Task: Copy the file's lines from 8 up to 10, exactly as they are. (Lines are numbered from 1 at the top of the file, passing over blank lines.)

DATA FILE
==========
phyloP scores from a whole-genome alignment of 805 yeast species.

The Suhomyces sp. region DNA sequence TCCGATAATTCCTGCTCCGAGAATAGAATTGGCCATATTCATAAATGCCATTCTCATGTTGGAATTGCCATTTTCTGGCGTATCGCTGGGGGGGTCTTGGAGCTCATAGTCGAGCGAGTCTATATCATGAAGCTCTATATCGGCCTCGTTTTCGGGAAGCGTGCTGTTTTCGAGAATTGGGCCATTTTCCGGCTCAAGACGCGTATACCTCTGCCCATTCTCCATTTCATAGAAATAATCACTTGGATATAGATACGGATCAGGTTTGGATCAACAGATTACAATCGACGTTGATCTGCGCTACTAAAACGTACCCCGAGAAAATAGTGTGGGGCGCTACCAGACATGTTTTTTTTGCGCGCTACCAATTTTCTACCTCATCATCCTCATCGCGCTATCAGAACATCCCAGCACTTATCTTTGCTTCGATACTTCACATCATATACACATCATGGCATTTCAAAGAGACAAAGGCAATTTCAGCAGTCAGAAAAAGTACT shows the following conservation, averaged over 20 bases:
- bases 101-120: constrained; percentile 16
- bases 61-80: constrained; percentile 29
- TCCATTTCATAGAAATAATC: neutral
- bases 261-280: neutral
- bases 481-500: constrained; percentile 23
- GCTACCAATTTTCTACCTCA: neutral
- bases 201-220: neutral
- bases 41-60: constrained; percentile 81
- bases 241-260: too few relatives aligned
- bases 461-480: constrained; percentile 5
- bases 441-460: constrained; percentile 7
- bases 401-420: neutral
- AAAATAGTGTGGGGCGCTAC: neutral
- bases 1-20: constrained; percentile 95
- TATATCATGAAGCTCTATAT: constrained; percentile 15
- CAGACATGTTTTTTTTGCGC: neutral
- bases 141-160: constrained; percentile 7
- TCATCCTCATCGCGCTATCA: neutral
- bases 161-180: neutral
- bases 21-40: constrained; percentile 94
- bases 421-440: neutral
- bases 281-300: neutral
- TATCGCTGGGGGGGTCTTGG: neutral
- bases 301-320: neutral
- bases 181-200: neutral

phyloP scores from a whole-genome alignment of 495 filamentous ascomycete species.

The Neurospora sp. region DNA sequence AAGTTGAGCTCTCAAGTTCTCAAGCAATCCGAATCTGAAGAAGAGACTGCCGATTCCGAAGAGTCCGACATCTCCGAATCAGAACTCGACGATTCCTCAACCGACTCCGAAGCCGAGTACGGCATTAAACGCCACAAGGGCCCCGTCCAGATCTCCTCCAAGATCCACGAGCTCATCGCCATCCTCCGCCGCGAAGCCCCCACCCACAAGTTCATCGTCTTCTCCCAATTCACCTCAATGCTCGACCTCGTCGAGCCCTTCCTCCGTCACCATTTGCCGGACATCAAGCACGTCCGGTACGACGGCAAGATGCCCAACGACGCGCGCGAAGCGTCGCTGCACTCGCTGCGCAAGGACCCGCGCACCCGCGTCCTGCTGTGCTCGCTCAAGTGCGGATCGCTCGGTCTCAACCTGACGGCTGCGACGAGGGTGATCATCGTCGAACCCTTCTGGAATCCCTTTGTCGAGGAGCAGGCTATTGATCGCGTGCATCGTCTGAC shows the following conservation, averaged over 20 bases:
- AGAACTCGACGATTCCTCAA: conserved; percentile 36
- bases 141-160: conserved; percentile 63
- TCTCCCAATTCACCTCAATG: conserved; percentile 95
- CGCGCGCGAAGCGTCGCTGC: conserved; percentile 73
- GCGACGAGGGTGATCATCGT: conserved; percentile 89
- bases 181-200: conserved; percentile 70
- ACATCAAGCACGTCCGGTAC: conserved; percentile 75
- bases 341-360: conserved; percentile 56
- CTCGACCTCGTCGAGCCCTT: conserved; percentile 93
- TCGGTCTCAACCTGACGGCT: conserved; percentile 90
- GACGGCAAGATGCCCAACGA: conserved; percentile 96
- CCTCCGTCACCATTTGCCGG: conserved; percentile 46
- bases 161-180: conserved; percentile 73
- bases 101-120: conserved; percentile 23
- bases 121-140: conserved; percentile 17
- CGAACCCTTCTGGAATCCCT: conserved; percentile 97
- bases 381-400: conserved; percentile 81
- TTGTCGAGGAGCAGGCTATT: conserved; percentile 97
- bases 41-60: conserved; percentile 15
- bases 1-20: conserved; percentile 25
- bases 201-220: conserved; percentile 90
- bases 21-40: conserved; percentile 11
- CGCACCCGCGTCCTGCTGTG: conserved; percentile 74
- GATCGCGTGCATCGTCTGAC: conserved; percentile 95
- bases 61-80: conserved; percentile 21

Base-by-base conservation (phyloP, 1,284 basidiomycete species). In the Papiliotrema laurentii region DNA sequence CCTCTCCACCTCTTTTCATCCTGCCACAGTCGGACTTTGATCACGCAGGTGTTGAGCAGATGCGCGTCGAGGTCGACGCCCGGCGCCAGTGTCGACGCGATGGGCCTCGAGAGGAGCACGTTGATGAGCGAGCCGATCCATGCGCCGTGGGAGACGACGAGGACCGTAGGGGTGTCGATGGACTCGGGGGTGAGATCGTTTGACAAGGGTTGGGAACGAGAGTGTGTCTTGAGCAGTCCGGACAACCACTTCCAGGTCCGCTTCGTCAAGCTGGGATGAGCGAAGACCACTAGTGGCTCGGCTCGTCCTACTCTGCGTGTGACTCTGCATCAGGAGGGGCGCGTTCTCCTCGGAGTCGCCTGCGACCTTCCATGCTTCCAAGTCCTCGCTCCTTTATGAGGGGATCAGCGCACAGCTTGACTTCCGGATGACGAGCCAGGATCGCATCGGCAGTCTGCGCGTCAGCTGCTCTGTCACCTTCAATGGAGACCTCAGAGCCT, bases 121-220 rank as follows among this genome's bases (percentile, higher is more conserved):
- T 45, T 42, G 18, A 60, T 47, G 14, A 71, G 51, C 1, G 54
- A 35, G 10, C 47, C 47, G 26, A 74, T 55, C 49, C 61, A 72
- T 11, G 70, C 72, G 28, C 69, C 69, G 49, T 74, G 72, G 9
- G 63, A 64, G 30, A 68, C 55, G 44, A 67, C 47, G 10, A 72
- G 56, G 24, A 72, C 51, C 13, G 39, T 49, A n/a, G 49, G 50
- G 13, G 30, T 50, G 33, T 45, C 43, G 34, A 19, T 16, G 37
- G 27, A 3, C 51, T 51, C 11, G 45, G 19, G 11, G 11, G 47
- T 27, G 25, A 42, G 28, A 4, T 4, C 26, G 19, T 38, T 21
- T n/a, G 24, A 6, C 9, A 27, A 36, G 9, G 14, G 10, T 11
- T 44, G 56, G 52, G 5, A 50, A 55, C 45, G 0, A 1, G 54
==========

- GCTACCAATTTTCTACCTCA: neutral
- bases 201-220: neutral
- bases 41-60: constrained; percentile 81